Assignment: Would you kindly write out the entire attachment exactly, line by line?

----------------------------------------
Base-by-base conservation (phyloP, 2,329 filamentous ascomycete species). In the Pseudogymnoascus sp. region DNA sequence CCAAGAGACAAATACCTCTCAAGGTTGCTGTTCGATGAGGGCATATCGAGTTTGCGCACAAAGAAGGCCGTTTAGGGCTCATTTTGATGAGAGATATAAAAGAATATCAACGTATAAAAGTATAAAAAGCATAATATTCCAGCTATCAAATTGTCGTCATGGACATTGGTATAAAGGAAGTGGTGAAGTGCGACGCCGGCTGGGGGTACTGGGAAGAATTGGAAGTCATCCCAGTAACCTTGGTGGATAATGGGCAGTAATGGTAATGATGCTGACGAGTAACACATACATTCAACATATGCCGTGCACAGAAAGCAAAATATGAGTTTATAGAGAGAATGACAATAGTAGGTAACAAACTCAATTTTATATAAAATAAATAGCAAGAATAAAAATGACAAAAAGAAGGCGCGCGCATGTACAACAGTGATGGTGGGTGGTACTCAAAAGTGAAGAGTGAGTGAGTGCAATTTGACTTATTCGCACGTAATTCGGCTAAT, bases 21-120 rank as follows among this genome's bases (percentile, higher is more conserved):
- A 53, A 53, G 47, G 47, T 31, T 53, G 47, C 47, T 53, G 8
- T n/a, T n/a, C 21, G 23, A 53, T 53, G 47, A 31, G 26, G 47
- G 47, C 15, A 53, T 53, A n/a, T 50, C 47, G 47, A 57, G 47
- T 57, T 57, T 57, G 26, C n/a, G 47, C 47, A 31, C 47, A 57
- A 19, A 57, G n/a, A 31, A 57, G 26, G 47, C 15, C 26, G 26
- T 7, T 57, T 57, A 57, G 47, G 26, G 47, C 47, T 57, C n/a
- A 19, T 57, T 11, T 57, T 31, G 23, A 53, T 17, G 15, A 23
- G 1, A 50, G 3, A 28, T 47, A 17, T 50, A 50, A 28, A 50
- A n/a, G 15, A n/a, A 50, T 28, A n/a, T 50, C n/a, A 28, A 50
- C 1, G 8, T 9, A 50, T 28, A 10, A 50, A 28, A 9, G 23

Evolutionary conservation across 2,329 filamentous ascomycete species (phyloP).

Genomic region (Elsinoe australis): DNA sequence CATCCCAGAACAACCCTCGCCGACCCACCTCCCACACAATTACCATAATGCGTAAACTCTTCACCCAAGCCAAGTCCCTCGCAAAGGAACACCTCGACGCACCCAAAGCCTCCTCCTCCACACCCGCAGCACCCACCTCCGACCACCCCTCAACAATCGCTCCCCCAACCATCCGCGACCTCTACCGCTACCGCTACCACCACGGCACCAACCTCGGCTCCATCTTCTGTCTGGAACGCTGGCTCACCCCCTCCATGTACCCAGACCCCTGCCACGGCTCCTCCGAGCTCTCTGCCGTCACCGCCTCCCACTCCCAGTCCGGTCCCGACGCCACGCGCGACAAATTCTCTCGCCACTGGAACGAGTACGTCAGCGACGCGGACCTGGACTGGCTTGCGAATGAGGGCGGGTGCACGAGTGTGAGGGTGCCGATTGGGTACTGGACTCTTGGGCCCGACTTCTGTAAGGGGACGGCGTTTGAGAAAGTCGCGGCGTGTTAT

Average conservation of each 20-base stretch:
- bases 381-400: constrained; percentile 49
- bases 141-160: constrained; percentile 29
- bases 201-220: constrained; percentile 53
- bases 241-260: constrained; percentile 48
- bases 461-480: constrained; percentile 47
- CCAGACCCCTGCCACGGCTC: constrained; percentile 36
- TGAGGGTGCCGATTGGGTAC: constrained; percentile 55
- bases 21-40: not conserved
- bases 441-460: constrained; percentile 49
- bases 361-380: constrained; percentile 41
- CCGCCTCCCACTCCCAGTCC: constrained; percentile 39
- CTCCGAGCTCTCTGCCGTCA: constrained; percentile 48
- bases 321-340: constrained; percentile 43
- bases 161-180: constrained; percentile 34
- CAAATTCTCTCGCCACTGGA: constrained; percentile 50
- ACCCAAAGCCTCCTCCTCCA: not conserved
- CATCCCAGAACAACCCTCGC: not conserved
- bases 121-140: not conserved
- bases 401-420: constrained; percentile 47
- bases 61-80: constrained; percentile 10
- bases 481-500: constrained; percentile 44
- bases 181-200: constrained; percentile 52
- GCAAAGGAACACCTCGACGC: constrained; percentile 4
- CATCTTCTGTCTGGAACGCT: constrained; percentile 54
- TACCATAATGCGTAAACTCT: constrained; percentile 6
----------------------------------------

Base-by-base conservation (phyloP, 2,329 filamentous ascomycete species). In the Pseudogymnoascus sp. region DNA sequence CCAAGAGACAAATACCTCTCAAGGTTGCTGTTCGATGAGGGCATATCGAGTTTGCGCACAAAGAAGGCCGTTTAGGGCTCATTTTGATGAGAGATATAAAAGAATATCAACGTATAAAAGTATAAAAAGCATAATATTCCAGCTATCAAATTGTCGTCATGGACATTGGTATAAAGGAAGTGGTGAAGTGCGACGCCGGCTGGGGGTACTGGGAAGAATTGGAAGTCATCCCAGTAACCTTGGTGGATAATGGGCAGTAATGGTAATGATGCTGACGAGTAACACATACATTCAACATATGCCGTGCACAGAAAGCAAAATATGAGTTTATAGAGAGAATGACAATAGTAGGTAACAAACTCAATTTTATATAAAATAAATAGCAAGAATAAAAATGACAAAAAGAAGGCGCGCGCATGTACAACAGTGATGGTGGGTGGTACTCAAAAGTGAAGAGTGAGTGAGTGCAATTTGACTTATTCGCACGTAATTCGGCTAAT, bases 21-120 rank as follows among this genome's bases (percentile, higher is more conserved):
- A 53, A 53, G 47, G 47, T 31, T 53, G 47, C 47, T 53, G 8
- T n/a, T n/a, C 21, G 23, A 53, T 53, G 47, A 31, G 26, G 47
- G 47, C 15, A 53, T 53, A n/a, T 50, C 47, G 47, A 57, G 47
- T 57, T 57, T 57, G 26, C n/a, G 47, C 47, A 31, C 47, A 57
- A 19, A 57, G n/a, A 31, A 57, G 26, G 47, C 15, C 26, G 26
- T 7, T 57, T 57, A 57, G 47, G 26, G 47, C 47, T 57, C n/a
- A 19, T 57, T 11, T 57, T 31, G 23, A 53, T 17, G 15, A 23
- G 1, A 50, G 3, A 28, T 47, A 17, T 50, A 50, A 28, A 50
- A n/a, G 15, A n/a, A 50, T 28, A n/a, T 50, C n/a, A 28, A 50
- C 1, G 8, T 9, A 50, T 28, A 10, A 50, A 28, A 9, G 23

Evolutionary conservation across 2,329 filamentous ascomycete species (phyloP).

Genomic region (Elsinoe australis): DNA sequence CATCCCAGAACAACCCTCGCCGACCCACCTCCCACACAATTACCATAATGCGTAAACTCTTCACCCAAGCCAAGTCCCTCGCAAAGGAACACCTCGACGCACCCAAAGCCTCCTCCTCCACACCCGCAGCACCCACCTCCGACCACCCCTCAACAATCGCTCCCCCAACCATCCGCGACCTCTACCGCTACCGCTACCACCACGGCACCAACCTCGGCTCCATCTTCTGTCTGGAACGCTGGCTCACCCCCTCCATGTACCCAGACCCCTGCCACGGCTCCTCCGAGCTCTCTGCCGTCACCGCCTCCCACTCCCAGTCCGGTCCCGACGCCACGCGCGACAAATTCTCTCGCCACTGGAACGAGTACGTCAGCGACGCGGACCTGGACTGGCTTGCGAATGAGGGCGGGTGCACGAGTGTGAGGGTGCCGATTGGGTACTGGACTCTTGGGCCCGACTTCTGTAAGGGGACGGCGTTTGAGAAAGTCGCGGCGTGTTAT

Average conservation of each 20-base stretch:
- bases 381-400: constrained; percentile 49
- bases 141-160: constrained; percentile 29
- bases 201-220: constrained; percentile 53
- bases 241-260: constrained; percentile 48
- bases 461-480: constrained; percentile 47
- CCAGACCCCTGCCACGGCTC: constrained; percentile 36
- TGAGGGTGCCGATTGGGTAC: constrained; percentile 55
- bases 21-40: not conserved
- bases 441-460: constrained; percentile 49
- bases 361-380: constrained; percentile 41
- CCGCCTCCCACTCCCAGTCC: constrained; percentile 39
- CTCCGAGCTCTCTGCCGTCA: constrained; percentile 48
- bases 321-340: constrained; percentile 43
- bases 161-180: constrained; percentile 34
- CAAATTCTCTCGCCACTGGA: constrained; percentile 50
- ACCCAAAGCCTCCTCCTCCA: not conserved
- CATCCCAGAACAACCCTCGC: not conserved
- bases 121-140: not conserved
- bases 401-420: constrained; percentile 47
- bases 61-80: constrained; percentile 10
- bases 481-500: constrained; percentile 44
- bases 181-200: constrained; percentile 52
- GCAAAGGAACACCTCGACGC: constrained; percentile 4
- CATCTTCTGTCTGGAACGCT: constrained; percentile 54
- TACCATAATGCGTAAACTCT: constrained; percentile 6